Appeals Court Reverses Earlier Decision, Says Baltimore's Aerial Surveillance Program Is Unconstitutional

from the on-the-other-hand,-this-does-look-constitutionally-sketchy dept

After two court decisions declaring the Baltimore Police Department’s Persistent Surveillance Systems-provided aerial surveillance system wasn’t actually persistent surveillance, the en banc Fourth Circuit Appeals Court has reversed itself, finding that the system capable of capturing the movements of people and vehicles over an area of 32-square-miles violates the Fourth Amendment.

The 192-million megapixel camera system flew over the city for up to 12 hours a day, only shutting down when darkness or weather rendered the cameras useless. This footage was retained by the PD, which could review the footage to trace movements to and from crime scenes. The resolution meant people and vehicles were little more than unidentifiable pixels, but this information — combined with a plethora of ground-based surveillance equipment — made it possible to identify suspects and other persons of interest.

The AIR [Aerial Investigation Research] program was challenged by the ACLU, which cited the Supreme Court’s Carpenter decision in its request for an injunction. The federal court said the surveillance wasn’t persistent and its built-in limitations prevented it from tracking people’s movements for days at a time. As such, AIR’s surveillance was unlike the location tracking in the Carpenter decision, which involved the use of cell site location information obtained from cell service providers.

The Fourth Circuit Appeals Court reached pretty much the same conclusion seven months later. Despite covering a vast area for up to 12 hours a day, the court felt the surveillance was far from persistent. It also seemed to feel the surveillance was a means justified by the ends, citing the Baltimore PD’s inability to solve more than a third of the city’s murders over the past several years.

The court agreed to perform an en banc review of its November decision and has, somewhat surprisingly, declared this form of surveillance a violation of the Fourth Amendment. And it makes no difference that the PD has dumped the program. The ruling [PDF] serves to prevent the PD from trying it again the next time it runs out of better ideas.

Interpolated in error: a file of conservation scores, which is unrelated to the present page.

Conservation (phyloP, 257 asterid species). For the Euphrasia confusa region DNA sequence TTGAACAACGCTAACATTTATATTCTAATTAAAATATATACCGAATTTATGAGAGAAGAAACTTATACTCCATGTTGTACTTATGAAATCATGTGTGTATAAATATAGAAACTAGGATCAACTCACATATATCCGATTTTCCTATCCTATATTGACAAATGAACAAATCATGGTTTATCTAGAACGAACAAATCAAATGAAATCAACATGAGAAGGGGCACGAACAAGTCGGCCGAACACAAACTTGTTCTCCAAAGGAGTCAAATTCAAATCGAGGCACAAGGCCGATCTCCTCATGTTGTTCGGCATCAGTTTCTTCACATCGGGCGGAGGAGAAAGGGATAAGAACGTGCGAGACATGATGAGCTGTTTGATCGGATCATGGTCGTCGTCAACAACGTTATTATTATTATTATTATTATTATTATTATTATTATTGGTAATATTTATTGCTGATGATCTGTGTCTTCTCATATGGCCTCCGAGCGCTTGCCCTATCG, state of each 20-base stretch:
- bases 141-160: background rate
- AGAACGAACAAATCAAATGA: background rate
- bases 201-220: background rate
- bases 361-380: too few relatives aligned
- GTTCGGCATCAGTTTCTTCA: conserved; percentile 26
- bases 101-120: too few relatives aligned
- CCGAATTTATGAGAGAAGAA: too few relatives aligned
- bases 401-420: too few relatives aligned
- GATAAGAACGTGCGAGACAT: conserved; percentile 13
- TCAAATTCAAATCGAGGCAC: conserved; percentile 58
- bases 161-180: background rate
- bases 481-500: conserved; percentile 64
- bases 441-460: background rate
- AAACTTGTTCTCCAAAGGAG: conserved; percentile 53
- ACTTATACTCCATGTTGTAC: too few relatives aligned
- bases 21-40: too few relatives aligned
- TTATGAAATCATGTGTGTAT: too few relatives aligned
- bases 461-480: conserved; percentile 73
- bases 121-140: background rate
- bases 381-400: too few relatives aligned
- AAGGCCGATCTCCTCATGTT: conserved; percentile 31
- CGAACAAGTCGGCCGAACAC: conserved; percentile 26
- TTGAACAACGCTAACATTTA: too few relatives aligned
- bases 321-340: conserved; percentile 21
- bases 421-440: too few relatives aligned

Even though the program has ended, the PD has retained some of what was collected during its run. It’s still quite a bit of footage and data.

Rather than store entire days’ worth of data, they elected to retain images from 15 minutes before and after the first and last “track point” for a case, and only within a quarter mile of any track point. They believed this data was the “minimum amount” necessary to support PSS’s reports and “to support the prosecution and the defense teams” in the 200 cases aided by the AIR program, including 150 open investigations. The deletion “result[ed] in a total retained imagery data of 14.2% of the captured imagery data.” Id. In raw numbers, that is 264.82 hours of coverage, comprised of 953,337 cropped images. Id. In addition, “[t]he 200 investigation briefings and other ground-based videos” generated by the AIR program “have already been uploaded to BPD’s”

The city thought this deletion made everything ok. It was no longer untargeted surveillance of a 32 square mile area but rather targeted surveillance of criminal suspects. That’s the wrong way of looking at this, the court says. The PD wouldn’t have this stockpile of targeted surveillance if it hadn’t engaged in broad surveillance first.